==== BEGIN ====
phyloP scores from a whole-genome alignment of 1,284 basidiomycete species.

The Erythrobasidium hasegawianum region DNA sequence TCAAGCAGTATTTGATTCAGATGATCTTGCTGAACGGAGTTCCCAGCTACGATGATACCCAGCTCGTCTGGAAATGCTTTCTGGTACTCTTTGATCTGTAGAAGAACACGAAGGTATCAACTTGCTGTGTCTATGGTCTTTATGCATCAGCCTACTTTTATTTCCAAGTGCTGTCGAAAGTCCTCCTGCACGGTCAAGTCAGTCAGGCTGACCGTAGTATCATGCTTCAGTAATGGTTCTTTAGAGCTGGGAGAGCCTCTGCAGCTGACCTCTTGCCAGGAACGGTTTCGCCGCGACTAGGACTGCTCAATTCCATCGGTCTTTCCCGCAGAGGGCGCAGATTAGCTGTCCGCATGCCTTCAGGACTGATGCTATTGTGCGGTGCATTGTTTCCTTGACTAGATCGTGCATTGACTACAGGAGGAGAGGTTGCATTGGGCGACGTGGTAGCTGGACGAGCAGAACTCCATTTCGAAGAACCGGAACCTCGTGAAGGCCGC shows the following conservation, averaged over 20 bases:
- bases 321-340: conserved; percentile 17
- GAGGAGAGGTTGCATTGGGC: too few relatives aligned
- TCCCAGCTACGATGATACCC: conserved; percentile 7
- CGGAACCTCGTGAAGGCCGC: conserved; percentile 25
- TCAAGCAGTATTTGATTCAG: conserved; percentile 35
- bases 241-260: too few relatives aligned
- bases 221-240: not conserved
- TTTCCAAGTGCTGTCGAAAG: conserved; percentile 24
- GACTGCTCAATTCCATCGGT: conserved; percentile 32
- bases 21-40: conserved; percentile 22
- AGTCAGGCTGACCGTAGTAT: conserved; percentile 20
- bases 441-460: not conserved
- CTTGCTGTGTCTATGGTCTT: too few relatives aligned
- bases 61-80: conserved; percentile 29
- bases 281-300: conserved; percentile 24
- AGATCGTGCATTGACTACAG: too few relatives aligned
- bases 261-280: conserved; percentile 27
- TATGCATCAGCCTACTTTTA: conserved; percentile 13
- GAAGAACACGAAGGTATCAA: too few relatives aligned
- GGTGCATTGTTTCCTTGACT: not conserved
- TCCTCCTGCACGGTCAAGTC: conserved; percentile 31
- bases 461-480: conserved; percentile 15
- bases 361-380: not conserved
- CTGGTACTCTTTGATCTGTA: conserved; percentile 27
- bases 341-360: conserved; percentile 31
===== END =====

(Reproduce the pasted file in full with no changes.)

phyloP scores from a whole-genome alignment of 1,284 basidiomycete species.

The Erythrobasidium hasegawianum region DNA sequence TCAAGCAGTATTTGATTCAGATGATCTTGCTGAACGGAGTTCCCAGCTACGATGATACCCAGCTCGTCTGGAAATGCTTTCTGGTACTCTTTGATCTGTAGAAGAACACGAAGGTATCAACTTGCTGTGTCTATGGTCTTTATGCATCAGCCTACTTTTATTTCCAAGTGCTGTCGAAAGTCCTCCTGCACGGTCAAGTCAGTCAGGCTGACCGTAGTATCATGCTTCAGTAATGGTTCTTTAGAGCTGGGAGAGCCTCTGCAGCTGACCTCTTGCCAGGAACGGTTTCGCCGCGACTAGGACTGCTCAATTCCATCGGTCTTTCCCGCAGAGGGCGCAGATTAGCTGTCCGCATGCCTTCAGGACTGATGCTATTGTGCGGTGCATTGTTTCCTTGACTAGATCGTGCATTGACTACAGGAGGAGAGGTTGCATTGGGCGACGTGGTAGCTGGACGAGCAGAACTCCATTTCGAAGAACCGGAACCTCGTGAAGGCCGC shows the following conservation, averaged over 20 bases:
- bases 321-340: conserved; percentile 17
- GAGGAGAGGTTGCATTGGGC: too few relatives aligned
- TCCCAGCTACGATGATACCC: conserved; percentile 7
- CGGAACCTCGTGAAGGCCGC: conserved; percentile 25
- TCAAGCAGTATTTGATTCAG: conserved; percentile 35
- bases 241-260: too few relatives aligned
- bases 221-240: not conserved
- TTTCCAAGTGCTGTCGAAAG: conserved; percentile 24
- GACTGCTCAATTCCATCGGT: conserved; percentile 32
- bases 21-40: conserved; percentile 22
- AGTCAGGCTGACCGTAGTAT: conserved; percentile 20
- bases 441-460: not conserved
- CTTGCTGTGTCTATGGTCTT: too few relatives aligned
- bases 61-80: conserved; percentile 29
- bases 281-300: conserved; percentile 24
- AGATCGTGCATTGACTACAG: too few relatives aligned
- bases 261-280: conserved; percentile 27
- TATGCATCAGCCTACTTTTA: conserved; percentile 13
- GAAGAACACGAAGGTATCAA: too few relatives aligned
- GGTGCATTGTTTCCTTGACT: not conserved
- TCCTCCTGCACGGTCAAGTC: conserved; percentile 31
- bases 461-480: conserved; percentile 15
- bases 361-380: not conserved
- CTGGTACTCTTTGATCTGTA: conserved; percentile 27
- bases 341-360: conserved; percentile 31